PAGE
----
- Instead of only offering variations to challenging postures, offer variations based on energetics or focus. For example, offer Crow as a way to experience the balance of the spine, and offer Side Crow as a way to experience the spirals in the spine. Before Savasana, offer a choice of restorative postures: Restorative Fish for heart opening, Restorative Child's Pose for inward looking.
I have always wished for a living situation whereby I could have a home in multiple locations around the world so I could jet out of NYC for a change of perspective or to sample an alternative slice of life. Spending time immersed in a different speed, flow, and terrain can be nourishing to body, mind, and creativity. Different than traveling, the idea of having a home in another place is a not just a romantic notion that many artists crave. Famous visual artists and writers have been doing this split-location living for years. Their bios often read: “Fabulous Artist lives and works in Cosmopolitan Worldly Location A and Rural Grounding Landscape B.” My short list to complement New York City: New York state’s Hudson Valley, London, Spain, Morocco, the northwest coast of Ireland, and anywhere in Italy.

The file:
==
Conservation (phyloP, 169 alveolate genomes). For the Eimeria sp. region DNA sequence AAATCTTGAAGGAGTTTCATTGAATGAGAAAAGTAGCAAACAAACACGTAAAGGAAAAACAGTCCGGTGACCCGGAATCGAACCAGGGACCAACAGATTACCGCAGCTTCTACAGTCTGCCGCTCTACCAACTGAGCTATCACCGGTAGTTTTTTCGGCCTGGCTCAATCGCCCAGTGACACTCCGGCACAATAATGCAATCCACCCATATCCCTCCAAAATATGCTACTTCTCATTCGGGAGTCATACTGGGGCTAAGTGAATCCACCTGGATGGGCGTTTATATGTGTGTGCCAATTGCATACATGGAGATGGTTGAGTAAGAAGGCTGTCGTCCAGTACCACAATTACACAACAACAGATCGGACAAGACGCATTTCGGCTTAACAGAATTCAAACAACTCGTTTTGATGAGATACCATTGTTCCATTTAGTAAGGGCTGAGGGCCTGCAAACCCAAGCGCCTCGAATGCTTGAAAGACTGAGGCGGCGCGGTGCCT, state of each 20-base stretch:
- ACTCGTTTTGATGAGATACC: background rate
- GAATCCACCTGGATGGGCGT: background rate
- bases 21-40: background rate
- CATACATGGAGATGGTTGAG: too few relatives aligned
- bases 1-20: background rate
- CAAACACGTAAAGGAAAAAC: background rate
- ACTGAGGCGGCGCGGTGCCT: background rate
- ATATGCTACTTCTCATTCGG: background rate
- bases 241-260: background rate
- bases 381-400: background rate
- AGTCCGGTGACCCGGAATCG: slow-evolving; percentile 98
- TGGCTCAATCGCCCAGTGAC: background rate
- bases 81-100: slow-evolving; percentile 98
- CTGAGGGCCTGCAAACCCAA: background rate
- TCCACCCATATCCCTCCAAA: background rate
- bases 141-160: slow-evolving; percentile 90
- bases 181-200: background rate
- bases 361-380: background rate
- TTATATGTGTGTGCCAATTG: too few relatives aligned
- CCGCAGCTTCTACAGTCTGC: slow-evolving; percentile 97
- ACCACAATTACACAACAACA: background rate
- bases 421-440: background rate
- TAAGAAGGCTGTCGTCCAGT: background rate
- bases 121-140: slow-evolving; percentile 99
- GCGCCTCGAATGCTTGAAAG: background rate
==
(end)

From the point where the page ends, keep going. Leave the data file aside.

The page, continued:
For the last couple of years, I have been spending time away from my New York City life to teach, write, and research in an unexpected location. I was pleased to learn that Iowa City is not all corn and farming. In fact, Iowa City is often described as an oasis in the Midwest, liberal and artistic, home of the University of Iowa research community and the famous Writers’ Workshop.